We’ve been back in the US now for a little over 2 months. In that time we’ve rented an apartment, purchased a car, celebrated with our entire family on the joyous occasion of Tal’s sister’s wedding, caught up with friends, begun the search for the next phase of my career and settled into a new (albeit wonky) routine. Though I didn’t set a deadline, I did promise myself that I’d find a meaningful way to return to my blog. Writing about my experiences as we traveled this past year was more than simply a way to share our adventures with our friends and family, it became a way for me to truly digest what was happening in my life.
This year, the Jewish New Year and Day of Atonement, 9/11, and the passing of someone very dear to our families all came together in one week. The alignment of these events has made me especially reflective, and I find myself tremendously grateful for this particular outlet, as it’s presence has provided me with the space to develop my thoughts through my finger tips.
The beginning of a new year is always inspiring and thought-provoking. And though very different, the same can be said on the somber occasions when life forces us to find a way to say goodbye or to remember those taken so early, and so unfairly. It would be a sin to let a new year unfold without reflection, and equally shameful to not honor the lessons of those who are living on in our memories.
I’ve been thinking a lot about how deeply my perspective on this is influenced by my relationship with Judaism. I was taught, as a basic tenet of my religion, that there is infinitely more strength and beauty in the harmonies of an off-key choir, than even the most pitch-perfect solo. The way that I understand this, and have always experienced it, is that there is a distinctly spiritual power that comes from being part of a community, not just during those occasions when you need it most, but on the most ordinary of days as well.
The Jewish community in the town in which I was raised may be small, but it is mighty. The people who watched me grow up, and those who grew up around me and after me, have always offered me love and support, whether I was stumbling through a prayer from the pulpit on one of the many sabbaths of my youth, or if I was thousands of miles away writing silly tales of my adventures in India and beyond.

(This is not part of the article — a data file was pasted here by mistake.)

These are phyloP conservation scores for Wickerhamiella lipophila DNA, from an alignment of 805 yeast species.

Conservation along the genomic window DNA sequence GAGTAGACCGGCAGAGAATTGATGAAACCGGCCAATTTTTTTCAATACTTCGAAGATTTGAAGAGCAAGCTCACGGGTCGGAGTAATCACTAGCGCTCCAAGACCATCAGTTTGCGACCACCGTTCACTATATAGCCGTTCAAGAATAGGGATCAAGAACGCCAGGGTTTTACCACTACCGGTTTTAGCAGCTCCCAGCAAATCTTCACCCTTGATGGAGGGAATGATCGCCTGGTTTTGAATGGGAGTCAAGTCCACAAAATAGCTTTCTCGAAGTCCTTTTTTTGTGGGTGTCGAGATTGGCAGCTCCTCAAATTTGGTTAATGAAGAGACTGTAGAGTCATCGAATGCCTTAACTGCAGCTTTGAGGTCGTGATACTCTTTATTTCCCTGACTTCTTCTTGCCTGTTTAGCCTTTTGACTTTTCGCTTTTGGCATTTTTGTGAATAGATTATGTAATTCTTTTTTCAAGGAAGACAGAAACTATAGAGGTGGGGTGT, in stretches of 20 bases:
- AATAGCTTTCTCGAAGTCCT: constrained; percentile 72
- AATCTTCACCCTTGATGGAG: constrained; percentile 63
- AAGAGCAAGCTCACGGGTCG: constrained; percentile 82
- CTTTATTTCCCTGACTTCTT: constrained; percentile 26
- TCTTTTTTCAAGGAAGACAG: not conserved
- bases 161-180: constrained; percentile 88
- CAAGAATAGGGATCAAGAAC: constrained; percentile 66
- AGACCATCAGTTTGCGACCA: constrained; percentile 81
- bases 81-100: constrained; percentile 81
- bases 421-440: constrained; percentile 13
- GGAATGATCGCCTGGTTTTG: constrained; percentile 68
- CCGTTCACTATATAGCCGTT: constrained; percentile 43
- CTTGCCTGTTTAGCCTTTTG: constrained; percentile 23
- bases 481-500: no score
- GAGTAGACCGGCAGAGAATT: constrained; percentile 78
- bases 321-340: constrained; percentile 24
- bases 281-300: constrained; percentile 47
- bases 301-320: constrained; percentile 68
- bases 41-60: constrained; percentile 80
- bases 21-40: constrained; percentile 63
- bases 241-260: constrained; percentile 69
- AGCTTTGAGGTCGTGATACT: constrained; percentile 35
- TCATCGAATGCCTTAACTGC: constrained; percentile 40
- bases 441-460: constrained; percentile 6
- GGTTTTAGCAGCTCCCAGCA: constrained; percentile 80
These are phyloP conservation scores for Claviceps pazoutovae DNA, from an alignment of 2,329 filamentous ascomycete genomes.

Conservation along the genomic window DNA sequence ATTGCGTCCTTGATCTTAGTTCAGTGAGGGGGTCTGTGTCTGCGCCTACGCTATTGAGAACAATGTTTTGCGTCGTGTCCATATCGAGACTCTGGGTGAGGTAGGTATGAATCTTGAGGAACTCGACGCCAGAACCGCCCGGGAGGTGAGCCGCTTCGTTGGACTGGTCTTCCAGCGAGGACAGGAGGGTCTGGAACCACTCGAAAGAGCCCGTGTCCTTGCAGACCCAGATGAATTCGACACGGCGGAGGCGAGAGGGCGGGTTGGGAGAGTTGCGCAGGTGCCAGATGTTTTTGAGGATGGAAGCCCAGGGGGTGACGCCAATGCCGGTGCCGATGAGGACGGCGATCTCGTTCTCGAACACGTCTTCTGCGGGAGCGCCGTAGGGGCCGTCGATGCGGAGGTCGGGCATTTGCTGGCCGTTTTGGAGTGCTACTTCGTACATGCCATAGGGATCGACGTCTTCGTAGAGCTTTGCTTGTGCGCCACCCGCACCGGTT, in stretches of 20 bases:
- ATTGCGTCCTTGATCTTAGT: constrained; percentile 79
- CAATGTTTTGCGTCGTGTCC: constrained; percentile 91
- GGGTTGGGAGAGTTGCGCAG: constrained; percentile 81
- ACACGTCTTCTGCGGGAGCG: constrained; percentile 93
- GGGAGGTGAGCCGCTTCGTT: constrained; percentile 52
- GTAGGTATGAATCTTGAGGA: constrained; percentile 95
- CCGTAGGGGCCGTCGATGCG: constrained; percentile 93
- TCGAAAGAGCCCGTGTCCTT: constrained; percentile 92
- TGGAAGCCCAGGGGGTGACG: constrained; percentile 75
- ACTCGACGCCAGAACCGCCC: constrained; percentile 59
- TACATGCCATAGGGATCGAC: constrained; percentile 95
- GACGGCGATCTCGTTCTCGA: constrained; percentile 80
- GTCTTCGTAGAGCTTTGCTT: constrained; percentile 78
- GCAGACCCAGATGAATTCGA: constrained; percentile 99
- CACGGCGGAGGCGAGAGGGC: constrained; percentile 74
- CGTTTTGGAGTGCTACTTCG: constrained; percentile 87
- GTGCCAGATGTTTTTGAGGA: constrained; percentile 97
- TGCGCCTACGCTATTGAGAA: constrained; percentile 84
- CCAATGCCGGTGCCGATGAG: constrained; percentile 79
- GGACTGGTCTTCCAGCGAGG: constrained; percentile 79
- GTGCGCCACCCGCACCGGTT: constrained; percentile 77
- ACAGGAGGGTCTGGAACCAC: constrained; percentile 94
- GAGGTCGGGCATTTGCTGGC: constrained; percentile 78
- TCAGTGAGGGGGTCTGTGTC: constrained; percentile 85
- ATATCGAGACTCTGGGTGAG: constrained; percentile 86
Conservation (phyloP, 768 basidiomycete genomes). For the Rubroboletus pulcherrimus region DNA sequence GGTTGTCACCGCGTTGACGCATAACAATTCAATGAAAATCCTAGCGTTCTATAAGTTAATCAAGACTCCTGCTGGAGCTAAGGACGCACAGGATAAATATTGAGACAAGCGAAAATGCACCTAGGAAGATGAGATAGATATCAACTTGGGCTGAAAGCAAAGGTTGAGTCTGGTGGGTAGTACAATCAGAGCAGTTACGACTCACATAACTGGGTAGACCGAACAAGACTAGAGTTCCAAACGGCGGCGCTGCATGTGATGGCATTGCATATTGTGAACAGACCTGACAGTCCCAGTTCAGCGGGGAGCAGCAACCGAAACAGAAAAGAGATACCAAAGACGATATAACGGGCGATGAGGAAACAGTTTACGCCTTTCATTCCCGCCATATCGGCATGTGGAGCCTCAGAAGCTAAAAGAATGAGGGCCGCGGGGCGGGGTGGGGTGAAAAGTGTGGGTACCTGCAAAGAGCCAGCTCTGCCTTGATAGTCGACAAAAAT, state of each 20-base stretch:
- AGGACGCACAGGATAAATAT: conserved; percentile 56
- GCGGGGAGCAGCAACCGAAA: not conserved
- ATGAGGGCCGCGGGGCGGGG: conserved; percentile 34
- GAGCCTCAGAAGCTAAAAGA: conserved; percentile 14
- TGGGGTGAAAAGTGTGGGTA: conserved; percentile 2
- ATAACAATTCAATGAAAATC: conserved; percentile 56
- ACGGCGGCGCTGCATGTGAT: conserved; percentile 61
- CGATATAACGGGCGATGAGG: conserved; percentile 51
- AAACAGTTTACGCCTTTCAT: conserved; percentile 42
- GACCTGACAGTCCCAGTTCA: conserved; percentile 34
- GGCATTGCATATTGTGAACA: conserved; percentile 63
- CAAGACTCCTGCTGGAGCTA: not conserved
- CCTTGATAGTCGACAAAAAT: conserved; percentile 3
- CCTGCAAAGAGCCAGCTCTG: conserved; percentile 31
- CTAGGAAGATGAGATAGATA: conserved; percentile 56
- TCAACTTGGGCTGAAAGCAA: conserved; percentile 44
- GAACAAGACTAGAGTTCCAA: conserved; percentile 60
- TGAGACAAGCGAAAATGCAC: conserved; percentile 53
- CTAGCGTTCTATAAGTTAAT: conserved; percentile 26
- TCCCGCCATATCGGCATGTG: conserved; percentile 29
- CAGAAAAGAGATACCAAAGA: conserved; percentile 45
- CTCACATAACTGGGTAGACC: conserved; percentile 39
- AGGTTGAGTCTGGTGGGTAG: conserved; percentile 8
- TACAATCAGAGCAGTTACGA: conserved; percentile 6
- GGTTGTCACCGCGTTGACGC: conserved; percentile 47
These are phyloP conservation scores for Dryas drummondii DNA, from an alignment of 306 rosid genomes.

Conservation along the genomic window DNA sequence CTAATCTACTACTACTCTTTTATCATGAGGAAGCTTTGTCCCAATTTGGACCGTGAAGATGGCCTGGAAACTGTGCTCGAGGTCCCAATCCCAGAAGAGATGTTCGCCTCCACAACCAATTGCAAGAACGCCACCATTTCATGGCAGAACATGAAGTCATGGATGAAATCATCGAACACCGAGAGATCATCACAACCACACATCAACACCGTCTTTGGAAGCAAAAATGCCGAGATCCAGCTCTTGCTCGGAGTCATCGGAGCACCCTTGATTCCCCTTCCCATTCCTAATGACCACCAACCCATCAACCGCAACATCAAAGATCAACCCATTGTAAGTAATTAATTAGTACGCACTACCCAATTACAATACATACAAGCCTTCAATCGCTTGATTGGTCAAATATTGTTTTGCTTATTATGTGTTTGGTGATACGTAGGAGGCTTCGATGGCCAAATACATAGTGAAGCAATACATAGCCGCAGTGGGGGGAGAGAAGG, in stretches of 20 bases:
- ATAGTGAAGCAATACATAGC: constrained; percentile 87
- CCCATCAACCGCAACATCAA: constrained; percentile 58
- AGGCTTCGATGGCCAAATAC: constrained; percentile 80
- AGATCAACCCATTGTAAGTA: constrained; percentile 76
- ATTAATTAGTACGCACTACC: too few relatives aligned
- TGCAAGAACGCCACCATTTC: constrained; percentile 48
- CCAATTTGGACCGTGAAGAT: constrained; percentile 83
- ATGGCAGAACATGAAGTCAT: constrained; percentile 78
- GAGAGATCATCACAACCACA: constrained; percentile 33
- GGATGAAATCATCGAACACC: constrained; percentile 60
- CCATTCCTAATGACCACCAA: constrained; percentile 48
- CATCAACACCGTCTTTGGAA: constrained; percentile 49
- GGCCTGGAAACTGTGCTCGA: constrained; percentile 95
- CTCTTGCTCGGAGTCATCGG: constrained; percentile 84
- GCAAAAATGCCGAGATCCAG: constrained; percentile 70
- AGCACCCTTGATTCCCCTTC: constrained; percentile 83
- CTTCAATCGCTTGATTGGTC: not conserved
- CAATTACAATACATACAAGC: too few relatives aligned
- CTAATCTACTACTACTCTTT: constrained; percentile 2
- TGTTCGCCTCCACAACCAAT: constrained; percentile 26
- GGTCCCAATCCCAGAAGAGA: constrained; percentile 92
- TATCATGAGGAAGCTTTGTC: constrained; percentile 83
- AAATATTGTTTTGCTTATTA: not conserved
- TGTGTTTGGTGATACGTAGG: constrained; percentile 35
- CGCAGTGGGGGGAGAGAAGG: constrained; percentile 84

I am so fortunate to have always been a part of this kind of community. To have grown up in an environment in which I could explore, question, fail and ultimately thrive. But many are not. The realities we encountered in our travels, the tragic events of this day 12 years ago, and the atrocities making their way into our news in recent weeks, serve as an ever-present reminder of just how many people around the world are living in ignorance, fear or shame simply because of the circumstances of where they were born, or who they are.
It is easy, during the inevitably selfish process of a move and a job hunt, to lose focus on a bigger picture. And I am thankful, despite the very sad way by which life had it delivered, for the message that it is up to us to be the kindness and understanding, positivity and influence that our world so desperately needs.
This year, in tribute to a woman who believed in equality and action; I am making not a resolution, but a commitment to offer more of my time, money and heart to the ongoing creation and evolution of judgment-free, love-filled, empowering communities.